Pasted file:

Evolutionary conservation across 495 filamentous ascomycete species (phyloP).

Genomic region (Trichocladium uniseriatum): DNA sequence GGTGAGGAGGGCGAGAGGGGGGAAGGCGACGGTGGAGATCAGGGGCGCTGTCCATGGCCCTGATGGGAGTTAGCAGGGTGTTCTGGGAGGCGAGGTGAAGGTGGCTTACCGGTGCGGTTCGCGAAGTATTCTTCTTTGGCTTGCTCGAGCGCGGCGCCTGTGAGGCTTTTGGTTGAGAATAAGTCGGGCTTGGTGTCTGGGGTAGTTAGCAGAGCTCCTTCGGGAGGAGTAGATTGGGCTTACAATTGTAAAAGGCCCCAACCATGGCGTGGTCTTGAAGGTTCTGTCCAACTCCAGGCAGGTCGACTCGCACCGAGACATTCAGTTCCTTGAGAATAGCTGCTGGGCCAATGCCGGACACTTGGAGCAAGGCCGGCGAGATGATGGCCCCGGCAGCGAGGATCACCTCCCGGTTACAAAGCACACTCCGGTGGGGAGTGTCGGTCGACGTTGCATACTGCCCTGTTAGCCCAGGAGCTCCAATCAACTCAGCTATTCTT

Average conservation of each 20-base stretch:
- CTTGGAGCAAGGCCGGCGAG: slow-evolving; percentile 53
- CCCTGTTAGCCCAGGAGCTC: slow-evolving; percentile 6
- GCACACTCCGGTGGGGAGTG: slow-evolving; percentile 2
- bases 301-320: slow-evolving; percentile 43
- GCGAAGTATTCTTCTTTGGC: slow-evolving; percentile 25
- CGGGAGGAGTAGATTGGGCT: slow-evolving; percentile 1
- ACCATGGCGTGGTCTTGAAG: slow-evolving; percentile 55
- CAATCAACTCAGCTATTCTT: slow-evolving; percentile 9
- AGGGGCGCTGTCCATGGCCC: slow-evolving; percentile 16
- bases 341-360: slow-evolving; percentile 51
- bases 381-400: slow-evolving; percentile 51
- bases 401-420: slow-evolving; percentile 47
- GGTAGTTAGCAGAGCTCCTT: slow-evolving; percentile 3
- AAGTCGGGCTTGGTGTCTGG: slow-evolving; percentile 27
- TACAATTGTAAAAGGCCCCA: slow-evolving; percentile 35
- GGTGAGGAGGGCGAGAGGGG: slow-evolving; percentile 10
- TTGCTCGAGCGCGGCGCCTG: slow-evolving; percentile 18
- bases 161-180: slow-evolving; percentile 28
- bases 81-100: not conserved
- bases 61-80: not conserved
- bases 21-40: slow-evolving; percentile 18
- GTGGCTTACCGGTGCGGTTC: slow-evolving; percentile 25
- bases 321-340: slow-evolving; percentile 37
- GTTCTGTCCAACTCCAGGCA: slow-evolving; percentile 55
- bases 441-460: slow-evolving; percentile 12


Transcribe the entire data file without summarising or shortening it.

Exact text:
Evolutionary conservation across 495 filamentous ascomycete species (phyloP).

Genomic region (Trichocladium uniseriatum): DNA sequence GGTGAGGAGGGCGAGAGGGGGGAAGGCGACGGTGGAGATCAGGGGCGCTGTCCATGGCCCTGATGGGAGTTAGCAGGGTGTTCTGGGAGGCGAGGTGAAGGTGGCTTACCGGTGCGGTTCGCGAAGTATTCTTCTTTGGCTTGCTCGAGCGCGGCGCCTGTGAGGCTTTTGGTTGAGAATAAGTCGGGCTTGGTGTCTGGGGTAGTTAGCAGAGCTCCTTCGGGAGGAGTAGATTGGGCTTACAATTGTAAAAGGCCCCAACCATGGCGTGGTCTTGAAGGTTCTGTCCAACTCCAGGCAGGTCGACTCGCACCGAGACATTCAGTTCCTTGAGAATAGCTGCTGGGCCAATGCCGGACACTTGGAGCAAGGCCGGCGAGATGATGGCCCCGGCAGCGAGGATCACCTCCCGGTTACAAAGCACACTCCGGTGGGGAGTGTCGGTCGACGTTGCATACTGCCCTGTTAGCCCAGGAGCTCCAATCAACTCAGCTATTCTT

Average conservation of each 20-base stretch:
- CTTGGAGCAAGGCCGGCGAG: slow-evolving; percentile 53
- CCCTGTTAGCCCAGGAGCTC: slow-evolving; percentile 6
- GCACACTCCGGTGGGGAGTG: slow-evolving; percentile 2
- bases 301-320: slow-evolving; percentile 43
- GCGAAGTATTCTTCTTTGGC: slow-evolving; percentile 25
- CGGGAGGAGTAGATTGGGCT: slow-evolving; percentile 1
- ACCATGGCGTGGTCTTGAAG: slow-evolving; percentile 55
- CAATCAACTCAGCTATTCTT: slow-evolving; percentile 9
- AGGGGCGCTGTCCATGGCCC: slow-evolving; percentile 16
- bases 341-360: slow-evolving; percentile 51
- bases 381-400: slow-evolving; percentile 51
- bases 401-420: slow-evolving; percentile 47
- GGTAGTTAGCAGAGCTCCTT: slow-evolving; percentile 3
- AAGTCGGGCTTGGTGTCTGG: slow-evolving; percentile 27
- TACAATTGTAAAAGGCCCCA: slow-evolving; percentile 35
- GGTGAGGAGGGCGAGAGGGG: slow-evolving; percentile 10
- TTGCTCGAGCGCGGCGCCTG: slow-evolving; percentile 18
- bases 161-180: slow-evolving; percentile 28
- bases 81-100: not conserved
- bases 61-80: not conserved
- bases 21-40: slow-evolving; percentile 18
- GTGGCTTACCGGTGCGGTTC: slow-evolving; percentile 25
- bases 321-340: slow-evolving; percentile 37
- GTTCTGTCCAACTCCAGGCA: slow-evolving; percentile 55
- bases 441-460: slow-evolving; percentile 12